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What You Need to Know About Breast Cancer

In America, the risk of the average woman developing breast cancer is 13% in her lifetime. It is the second-leading cause of cancer death among women (American Cancer Society, 2019). While breast cancer does affect men, the impact of breast cancer on women cannot be understated. As part of the HealthLynked mission to bring medical care, resources, and education to all, read on for what you need to know as you elevate your breast cancer awareness.

What Is Breast Cancer? 

Quite simply, cancer is a disease in which cells begin to grow out of control. Normal cells divide, then die when they become damaged or grow old (American Cancer Society, 2015). Cancer cells continue to divide, uncontrollably encroaching on the healthy cells around them. The two most common breast cancers are invasive ductal carcinoma and invasive lobular carcinoma (American Cancer Society, 2019).

When cancer occurs in the breast, it most often begins in the lactiferous ducts, or “milk ducts,” tubes that carry milk from the glandular tissue to the nipple. These are known as ductal cancers or ductal carcinoma in situ (DCIS), usually considered the earliest forms of breast cancer (Mayo Clinic, 2020).

Lobular carcinoma, or lobular breast cancer, is the second-most common type beginning in the glands (lobules) that produce milk. When cancer cells spread from their origin point to the lymph nodes or other areas, it’s known as invasive breast cancer (Mayo Clinic, 2020). The American Cancer Society reports that over 180,000 women are diagnosed with invasive breast cancers, 10% of those originating as lobular carcinomas (“Breast Cancer Facts & Figures,” 2019).

Signs & Symptoms of Breast Cancer

Breast cancer includes a variety of symptoms with patients experiencing, all, some, or none. Contact your healthcare provider if you’re experiencing any of the following:

  • Lumps in the breast or armpit that were not present before.
  • Thickening or swelling in the breast.
  • Scaly skin, flaking, or redness, especially around nipple.
  • Irritation or dimpling of the skin.
  • Retraction of the nipple.
  • Nipple discharges.
  • Change in breast size or shape.
  • Breast or nipple pain.

It’s important to note that many signs and symptoms of breast cancer are also symptoms of cysts, fibrocystic, or other medical conditions affecting the breast. These can also cause breasts to become lumpy, uneven, or tender (CDC, 2020). If you have any abnormal symptoms, make an appointment through HealthLynked to see your medical provider.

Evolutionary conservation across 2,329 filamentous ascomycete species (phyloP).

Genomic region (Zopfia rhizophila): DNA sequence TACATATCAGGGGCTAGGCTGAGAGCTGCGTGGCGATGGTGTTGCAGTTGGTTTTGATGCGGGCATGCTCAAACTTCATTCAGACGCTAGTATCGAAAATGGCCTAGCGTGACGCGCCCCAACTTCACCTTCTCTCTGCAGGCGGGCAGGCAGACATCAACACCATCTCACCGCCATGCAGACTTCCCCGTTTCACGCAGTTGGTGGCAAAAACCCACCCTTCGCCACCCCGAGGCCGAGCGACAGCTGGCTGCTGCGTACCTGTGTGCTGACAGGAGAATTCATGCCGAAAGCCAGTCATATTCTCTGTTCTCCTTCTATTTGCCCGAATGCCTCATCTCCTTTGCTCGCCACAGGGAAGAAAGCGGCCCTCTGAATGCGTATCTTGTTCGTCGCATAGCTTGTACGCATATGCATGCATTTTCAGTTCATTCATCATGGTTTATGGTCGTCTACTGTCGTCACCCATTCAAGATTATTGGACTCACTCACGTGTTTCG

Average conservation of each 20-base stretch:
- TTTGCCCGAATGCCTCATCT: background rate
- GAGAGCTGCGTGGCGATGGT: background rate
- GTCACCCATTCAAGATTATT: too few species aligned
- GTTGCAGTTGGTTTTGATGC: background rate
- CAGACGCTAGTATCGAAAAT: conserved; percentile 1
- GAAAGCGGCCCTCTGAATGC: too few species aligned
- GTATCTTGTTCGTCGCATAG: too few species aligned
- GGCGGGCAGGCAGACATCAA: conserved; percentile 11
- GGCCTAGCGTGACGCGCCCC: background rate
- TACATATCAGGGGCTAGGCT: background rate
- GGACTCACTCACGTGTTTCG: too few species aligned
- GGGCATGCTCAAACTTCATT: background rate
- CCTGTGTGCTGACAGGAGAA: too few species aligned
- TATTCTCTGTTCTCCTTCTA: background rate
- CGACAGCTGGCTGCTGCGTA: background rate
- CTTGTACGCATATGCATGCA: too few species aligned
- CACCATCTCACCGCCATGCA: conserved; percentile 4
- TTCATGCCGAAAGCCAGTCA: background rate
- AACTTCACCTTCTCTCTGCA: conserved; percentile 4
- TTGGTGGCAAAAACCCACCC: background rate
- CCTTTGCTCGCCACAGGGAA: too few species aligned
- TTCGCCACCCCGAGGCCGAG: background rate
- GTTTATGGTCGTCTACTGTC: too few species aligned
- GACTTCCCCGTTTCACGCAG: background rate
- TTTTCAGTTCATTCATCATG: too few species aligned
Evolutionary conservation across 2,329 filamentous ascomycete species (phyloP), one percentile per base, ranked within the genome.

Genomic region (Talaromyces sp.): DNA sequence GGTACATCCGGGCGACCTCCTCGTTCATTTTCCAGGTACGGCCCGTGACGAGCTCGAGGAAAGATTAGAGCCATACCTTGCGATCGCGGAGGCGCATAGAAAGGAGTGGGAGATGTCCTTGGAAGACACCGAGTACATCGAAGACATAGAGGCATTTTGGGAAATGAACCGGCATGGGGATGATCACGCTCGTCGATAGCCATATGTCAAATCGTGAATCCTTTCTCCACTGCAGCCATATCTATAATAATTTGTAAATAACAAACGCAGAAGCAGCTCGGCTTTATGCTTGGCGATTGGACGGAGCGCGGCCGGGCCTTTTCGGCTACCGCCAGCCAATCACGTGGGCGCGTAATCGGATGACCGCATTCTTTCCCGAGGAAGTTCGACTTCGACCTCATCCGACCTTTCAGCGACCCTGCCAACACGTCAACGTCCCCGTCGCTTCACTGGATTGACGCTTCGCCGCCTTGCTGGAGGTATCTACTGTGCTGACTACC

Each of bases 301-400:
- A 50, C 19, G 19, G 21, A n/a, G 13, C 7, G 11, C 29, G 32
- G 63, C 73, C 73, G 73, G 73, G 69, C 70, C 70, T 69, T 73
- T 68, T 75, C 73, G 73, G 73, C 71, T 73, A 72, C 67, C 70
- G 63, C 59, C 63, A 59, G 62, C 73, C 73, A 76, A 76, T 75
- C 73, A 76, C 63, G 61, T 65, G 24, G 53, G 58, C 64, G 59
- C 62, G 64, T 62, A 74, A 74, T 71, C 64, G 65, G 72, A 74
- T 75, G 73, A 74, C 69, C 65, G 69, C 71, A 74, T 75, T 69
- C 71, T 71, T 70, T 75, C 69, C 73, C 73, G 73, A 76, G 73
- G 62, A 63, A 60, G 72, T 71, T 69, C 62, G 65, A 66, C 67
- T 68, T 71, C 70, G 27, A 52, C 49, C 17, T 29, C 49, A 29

Screening for Breast Cancer 

Because symptoms can be unpredictable, screening is the best method for detection and prevention. The American Cancer Society recommends that average-risk women begin annual screenings between 40-44 years old and should continue throughout their lifetime as long as they are in good health and have a life expectancy of ten years or more (“Breast Cancer Facts & Figures,” 2019).

Mammograms are low-dose x-rays of breast tissue. They allow physicians to detect breast cancers, tumors, and cysts. Mammogram screenings in clinical trials report reduced the mortality rates by 20% (“Breast Cancer Facts & Figures,” 2019). Magnetic resonance imaging (MRI) is a radiological procedure using magnetic fields, gradients, and radio waves to make an internal image of the body. MRI screenings are recommended in addition to an annual mammogram for women with increased risk of breast cancer beginning at 30 (“Breast Cancer Facts & Figures,” 2019).

Women at increased risk can include those with denser breast tissue, women with a family history of breast or ovarian cancers, and other markers. Studies from the American Cancer Society reveal MRIs are often underutilized by women whose lifetime risk of breast cancer is more than 15% (“Breast Cancer Facts & Figures,” 2019).

Preventive measures such as screenings are the first line of defense against breast cancer. If you are experiencing any abnormal systems or would like to know about your risk factors, make an appointment with your provider through HealthLynked today.

 

References

“Breast Cancer Facts & Figures 2019-2020.” American Cancer Society, 2019.

“Invasive Lobular Carcinoma.” Mayo Clinic, Mayo Foundation for Medical Education and Research, 23 May 2020, www.mayoclinic.org/diseases-conditions/invasive-lobular-carcinoma/symptoms-causes/syc-20373973.

“What Are the Symptoms of Breast Cancer?” Centers for Disease Control and Prevention, Division of Cancer Prevention and Control, Centers for Disease Control and Prevention, 14 Sept. 2020, www.cdc.gov/cancer/breast/basic_info/symptoms.htm.

“What Is Breast Cancer?: Breast Cancer Definition.” American Cancer Society, American Cancer Society, 18 Sept. 2019, www.cancer.org/cancer/breast-cancer/about/what-is-breast-cancer.html.

“What Is Cancer?” American Cancer Society, American Cancer Society, 15 Dec. 2015, www.cancer.org/cancer/cancer-basics/what-is-cancer.html.

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